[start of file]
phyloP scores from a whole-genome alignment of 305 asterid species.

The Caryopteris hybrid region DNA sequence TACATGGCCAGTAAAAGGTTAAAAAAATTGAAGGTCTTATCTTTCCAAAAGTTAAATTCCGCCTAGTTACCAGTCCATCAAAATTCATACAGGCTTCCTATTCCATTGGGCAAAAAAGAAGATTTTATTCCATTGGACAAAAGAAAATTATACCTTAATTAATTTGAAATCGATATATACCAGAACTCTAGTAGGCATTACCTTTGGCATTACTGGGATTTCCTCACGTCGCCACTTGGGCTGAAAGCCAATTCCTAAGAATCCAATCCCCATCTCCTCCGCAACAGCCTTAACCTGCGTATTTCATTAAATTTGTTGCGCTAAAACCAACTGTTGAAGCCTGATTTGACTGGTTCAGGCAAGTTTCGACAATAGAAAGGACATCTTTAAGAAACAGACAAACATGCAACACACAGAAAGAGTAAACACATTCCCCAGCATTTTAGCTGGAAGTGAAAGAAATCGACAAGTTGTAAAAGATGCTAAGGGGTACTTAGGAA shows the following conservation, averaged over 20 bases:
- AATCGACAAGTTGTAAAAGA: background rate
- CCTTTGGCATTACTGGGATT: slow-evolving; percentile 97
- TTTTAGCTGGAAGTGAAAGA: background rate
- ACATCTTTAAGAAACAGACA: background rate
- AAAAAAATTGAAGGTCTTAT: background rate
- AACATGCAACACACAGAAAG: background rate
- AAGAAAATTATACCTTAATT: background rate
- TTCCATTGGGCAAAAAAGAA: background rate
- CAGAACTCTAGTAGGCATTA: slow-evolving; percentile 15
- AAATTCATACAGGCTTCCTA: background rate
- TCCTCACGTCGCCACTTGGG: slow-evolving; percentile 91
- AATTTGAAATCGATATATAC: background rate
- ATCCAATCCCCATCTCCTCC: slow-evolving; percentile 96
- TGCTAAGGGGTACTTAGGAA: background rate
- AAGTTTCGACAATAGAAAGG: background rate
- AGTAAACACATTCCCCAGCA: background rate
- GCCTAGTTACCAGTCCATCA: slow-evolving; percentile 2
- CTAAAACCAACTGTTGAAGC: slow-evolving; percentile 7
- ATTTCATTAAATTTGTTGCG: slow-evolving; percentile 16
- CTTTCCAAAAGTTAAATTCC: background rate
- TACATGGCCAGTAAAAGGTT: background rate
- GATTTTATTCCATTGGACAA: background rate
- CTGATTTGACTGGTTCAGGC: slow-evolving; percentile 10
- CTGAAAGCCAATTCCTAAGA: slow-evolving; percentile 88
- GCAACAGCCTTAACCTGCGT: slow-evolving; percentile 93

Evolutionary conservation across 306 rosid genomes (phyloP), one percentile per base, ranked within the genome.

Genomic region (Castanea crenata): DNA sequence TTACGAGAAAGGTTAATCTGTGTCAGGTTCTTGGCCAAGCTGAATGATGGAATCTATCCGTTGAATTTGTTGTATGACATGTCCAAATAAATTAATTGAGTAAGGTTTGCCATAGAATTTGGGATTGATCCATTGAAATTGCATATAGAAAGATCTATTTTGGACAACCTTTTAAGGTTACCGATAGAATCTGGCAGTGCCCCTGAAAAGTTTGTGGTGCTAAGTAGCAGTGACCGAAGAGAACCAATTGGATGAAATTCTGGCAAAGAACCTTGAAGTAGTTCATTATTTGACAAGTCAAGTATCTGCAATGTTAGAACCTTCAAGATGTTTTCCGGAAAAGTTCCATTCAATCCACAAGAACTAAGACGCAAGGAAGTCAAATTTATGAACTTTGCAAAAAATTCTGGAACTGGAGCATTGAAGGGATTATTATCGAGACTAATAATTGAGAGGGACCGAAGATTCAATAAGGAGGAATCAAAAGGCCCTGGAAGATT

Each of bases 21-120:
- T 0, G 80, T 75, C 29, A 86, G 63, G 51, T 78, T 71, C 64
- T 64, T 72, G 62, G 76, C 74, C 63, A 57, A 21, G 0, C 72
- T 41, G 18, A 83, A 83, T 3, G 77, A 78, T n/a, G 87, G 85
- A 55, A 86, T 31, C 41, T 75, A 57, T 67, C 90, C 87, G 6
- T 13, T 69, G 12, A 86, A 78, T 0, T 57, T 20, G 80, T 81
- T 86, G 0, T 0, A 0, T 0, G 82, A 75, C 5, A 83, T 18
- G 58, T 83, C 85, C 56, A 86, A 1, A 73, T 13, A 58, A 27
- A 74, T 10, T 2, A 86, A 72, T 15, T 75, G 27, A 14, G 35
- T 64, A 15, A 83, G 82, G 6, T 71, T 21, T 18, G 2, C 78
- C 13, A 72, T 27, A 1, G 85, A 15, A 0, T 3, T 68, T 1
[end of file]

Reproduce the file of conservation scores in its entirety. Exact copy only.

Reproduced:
phyloP scores from a whole-genome alignment of 305 asterid species.

The Caryopteris hybrid region DNA sequence TACATGGCCAGTAAAAGGTTAAAAAAATTGAAGGTCTTATCTTTCCAAAAGTTAAATTCCGCCTAGTTACCAGTCCATCAAAATTCATACAGGCTTCCTATTCCATTGGGCAAAAAAGAAGATTTTATTCCATTGGACAAAAGAAAATTATACCTTAATTAATTTGAAATCGATATATACCAGAACTCTAGTAGGCATTACCTTTGGCATTACTGGGATTTCCTCACGTCGCCACTTGGGCTGAAAGCCAATTCCTAAGAATCCAATCCCCATCTCCTCCGCAACAGCCTTAACCTGCGTATTTCATTAAATTTGTTGCGCTAAAACCAACTGTTGAAGCCTGATTTGACTGGTTCAGGCAAGTTTCGACAATAGAAAGGACATCTTTAAGAAACAGACAAACATGCAACACACAGAAAGAGTAAACACATTCCCCAGCATTTTAGCTGGAAGTGAAAGAAATCGACAAGTTGTAAAAGATGCTAAGGGGTACTTAGGAA shows the following conservation, averaged over 20 bases:
- AATCGACAAGTTGTAAAAGA: background rate
- CCTTTGGCATTACTGGGATT: slow-evolving; percentile 97
- TTTTAGCTGGAAGTGAAAGA: background rate
- ACATCTTTAAGAAACAGACA: background rate
- AAAAAAATTGAAGGTCTTAT: background rate
- AACATGCAACACACAGAAAG: background rate
- AAGAAAATTATACCTTAATT: background rate
- TTCCATTGGGCAAAAAAGAA: background rate
- CAGAACTCTAGTAGGCATTA: slow-evolving; percentile 15
- AAATTCATACAGGCTTCCTA: background rate
- TCCTCACGTCGCCACTTGGG: slow-evolving; percentile 91
- AATTTGAAATCGATATATAC: background rate
- ATCCAATCCCCATCTCCTCC: slow-evolving; percentile 96
- TGCTAAGGGGTACTTAGGAA: background rate
- AAGTTTCGACAATAGAAAGG: background rate
- AGTAAACACATTCCCCAGCA: background rate
- GCCTAGTTACCAGTCCATCA: slow-evolving; percentile 2
- CTAAAACCAACTGTTGAAGC: slow-evolving; percentile 7
- ATTTCATTAAATTTGTTGCG: slow-evolving; percentile 16
- CTTTCCAAAAGTTAAATTCC: background rate
- TACATGGCCAGTAAAAGGTT: background rate
- GATTTTATTCCATTGGACAA: background rate
- CTGATTTGACTGGTTCAGGC: slow-evolving; percentile 10
- CTGAAAGCCAATTCCTAAGA: slow-evolving; percentile 88
- GCAACAGCCTTAACCTGCGT: slow-evolving; percentile 93

Evolutionary conservation across 306 rosid genomes (phyloP), one percentile per base, ranked within the genome.

Genomic region (Castanea crenata): DNA sequence TTACGAGAAAGGTTAATCTGTGTCAGGTTCTTGGCCAAGCTGAATGATGGAATCTATCCGTTGAATTTGTTGTATGACATGTCCAAATAAATTAATTGAGTAAGGTTTGCCATAGAATTTGGGATTGATCCATTGAAATTGCATATAGAAAGATCTATTTTGGACAACCTTTTAAGGTTACCGATAGAATCTGGCAGTGCCCCTGAAAAGTTTGTGGTGCTAAGTAGCAGTGACCGAAGAGAACCAATTGGATGAAATTCTGGCAAAGAACCTTGAAGTAGTTCATTATTTGACAAGTCAAGTATCTGCAATGTTAGAACCTTCAAGATGTTTTCCGGAAAAGTTCCATTCAATCCACAAGAACTAAGACGCAAGGAAGTCAAATTTATGAACTTTGCAAAAAATTCTGGAACTGGAGCATTGAAGGGATTATTATCGAGACTAATAATTGAGAGGGACCGAAGATTCAATAAGGAGGAATCAAAAGGCCCTGGAAGATT

Each of bases 21-120:
- T 0, G 80, T 75, C 29, A 86, G 63, G 51, T 78, T 71, C 64
- T 64, T 72, G 62, G 76, C 74, C 63, A 57, A 21, G 0, C 72
- T 41, G 18, A 83, A 83, T 3, G 77, A 78, T n/a, G 87, G 85
- A 55, A 86, T 31, C 41, T 75, A 57, T 67, C 90, C 87, G 6
- T 13, T 69, G 12, A 86, A 78, T 0, T 57, T 20, G 80, T 81
- T 86, G 0, T 0, A 0, T 0, G 82, A 75, C 5, A 83, T 18
- G 58, T 83, C 85, C 56, A 86, A 1, A 73, T 13, A 58, A 27
- A 74, T 10, T 2, A 86, A 72, T 15, T 75, G 27, A 14, G 35
- T 64, A 15, A 83, G 82, G 6, T 71, T 21, T 18, G 2, C 78
- C 13, A 72, T 27, A 1, G 85, A 15, A 0, T 3, T 68, T 1